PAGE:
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Chauvinism Outside the Heartland, Insecurity Within

by Gary John Gresl

I can relate experiences that suggest, or prove, that there are persons from outside our region who have definite prejudices and expectations about what kind of art is produced here. Such chauvinism ranges from mere hypothesized images of conventional landscapes, cows and wildlife art to local feeble retarded attempts at Modern and Postmodern expressions. Sure…while there is unskilled and anemic art being made in all regions, there is also meritorious art that goes overlooked due to lack of study and exposure by publicists and the influential.

Let alone the fact that there might be exceptional thought and idea that is behind the creation of landscapes, cows and wildlife art, there are those critics, including gallery owners and museum personnel, who will not even take a look at the art produced outside their own limited cultural environment. If our area’s artists and our champions do not go to them, they will not come to us. Sadly, there are some persons living along side of us who feel the same way, basically that our regional artists are not of sufficient worth to pay attention to.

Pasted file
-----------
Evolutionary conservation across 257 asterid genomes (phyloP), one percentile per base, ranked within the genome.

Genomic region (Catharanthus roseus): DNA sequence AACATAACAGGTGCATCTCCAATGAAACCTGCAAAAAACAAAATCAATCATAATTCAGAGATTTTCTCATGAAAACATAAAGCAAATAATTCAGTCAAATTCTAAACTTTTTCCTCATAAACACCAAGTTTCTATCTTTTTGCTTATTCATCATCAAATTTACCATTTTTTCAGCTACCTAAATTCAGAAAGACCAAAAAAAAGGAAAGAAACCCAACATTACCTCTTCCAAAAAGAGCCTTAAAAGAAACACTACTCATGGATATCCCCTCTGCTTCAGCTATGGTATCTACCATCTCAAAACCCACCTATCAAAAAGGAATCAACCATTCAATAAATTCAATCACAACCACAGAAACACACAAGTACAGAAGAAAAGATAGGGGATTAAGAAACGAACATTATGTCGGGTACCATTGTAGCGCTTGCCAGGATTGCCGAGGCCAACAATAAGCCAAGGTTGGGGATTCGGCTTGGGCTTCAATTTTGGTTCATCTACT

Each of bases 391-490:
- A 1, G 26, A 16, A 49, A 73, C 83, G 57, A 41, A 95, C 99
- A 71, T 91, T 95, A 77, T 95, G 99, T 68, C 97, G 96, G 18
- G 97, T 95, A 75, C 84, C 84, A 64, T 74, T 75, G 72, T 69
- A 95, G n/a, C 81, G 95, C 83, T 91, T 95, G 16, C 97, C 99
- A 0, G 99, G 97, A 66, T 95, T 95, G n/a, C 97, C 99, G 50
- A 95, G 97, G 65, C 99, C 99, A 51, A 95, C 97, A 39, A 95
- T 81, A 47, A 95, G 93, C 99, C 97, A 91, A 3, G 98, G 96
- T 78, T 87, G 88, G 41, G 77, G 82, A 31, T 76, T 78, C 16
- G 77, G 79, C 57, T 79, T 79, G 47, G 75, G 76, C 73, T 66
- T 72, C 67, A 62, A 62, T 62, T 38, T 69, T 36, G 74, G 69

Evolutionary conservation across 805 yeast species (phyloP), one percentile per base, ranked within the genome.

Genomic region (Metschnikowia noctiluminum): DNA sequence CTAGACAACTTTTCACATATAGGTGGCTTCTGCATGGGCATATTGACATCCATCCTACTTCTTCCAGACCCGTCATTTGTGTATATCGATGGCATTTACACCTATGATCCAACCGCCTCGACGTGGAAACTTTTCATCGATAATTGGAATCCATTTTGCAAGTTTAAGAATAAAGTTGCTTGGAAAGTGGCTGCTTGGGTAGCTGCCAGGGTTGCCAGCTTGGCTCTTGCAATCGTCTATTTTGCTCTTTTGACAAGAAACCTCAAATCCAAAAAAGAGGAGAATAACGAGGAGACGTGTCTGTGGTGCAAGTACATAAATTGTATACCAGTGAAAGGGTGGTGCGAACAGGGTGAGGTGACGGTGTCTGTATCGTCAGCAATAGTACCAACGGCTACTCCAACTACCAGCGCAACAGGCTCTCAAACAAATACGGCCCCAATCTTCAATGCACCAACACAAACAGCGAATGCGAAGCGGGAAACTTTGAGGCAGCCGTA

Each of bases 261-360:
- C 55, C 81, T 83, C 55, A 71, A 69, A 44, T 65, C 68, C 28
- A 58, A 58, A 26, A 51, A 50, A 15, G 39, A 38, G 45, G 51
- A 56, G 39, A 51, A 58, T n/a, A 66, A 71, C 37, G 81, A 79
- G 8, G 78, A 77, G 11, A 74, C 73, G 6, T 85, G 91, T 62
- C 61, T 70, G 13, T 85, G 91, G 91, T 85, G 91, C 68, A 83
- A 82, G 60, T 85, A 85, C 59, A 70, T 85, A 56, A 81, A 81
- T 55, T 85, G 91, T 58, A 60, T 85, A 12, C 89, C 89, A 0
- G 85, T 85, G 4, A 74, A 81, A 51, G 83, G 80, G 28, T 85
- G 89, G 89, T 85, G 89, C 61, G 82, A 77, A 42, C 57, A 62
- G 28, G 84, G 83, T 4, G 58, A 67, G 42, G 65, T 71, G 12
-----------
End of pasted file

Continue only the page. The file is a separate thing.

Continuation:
One might argue that by merely bringing up the subject of inequality in the media’s art reporting and general lack of attention by influential forces we reveal our own insecurities as artists and Midwest residents. Bah! Humbug! This is the reality. We have excellent artists here who, due to long standing social, cultural and economic conditions, don’t get the same fair shake when it comes to comparisons with art that gets a reputation elsewhere.

Some of us do not depend upon “finding our art” in the big city, we grow to maturity right here and then “take our art to” the city. After all, where would an actor prefer performing? On Broadway in Milwaukee or Broadway in New York City? Reputations are made by associations with places and celebrity. It would be a great thing if the local market recognized and supported local visual art at a much higher level than it does now, thereby enabling more artists to thrive here. When an acclaimed performer, artist or expert is in town, there a flocks of locals to attend to the appearance. The oft repeated story about the experts coming from out of town repeatedly comes to mind.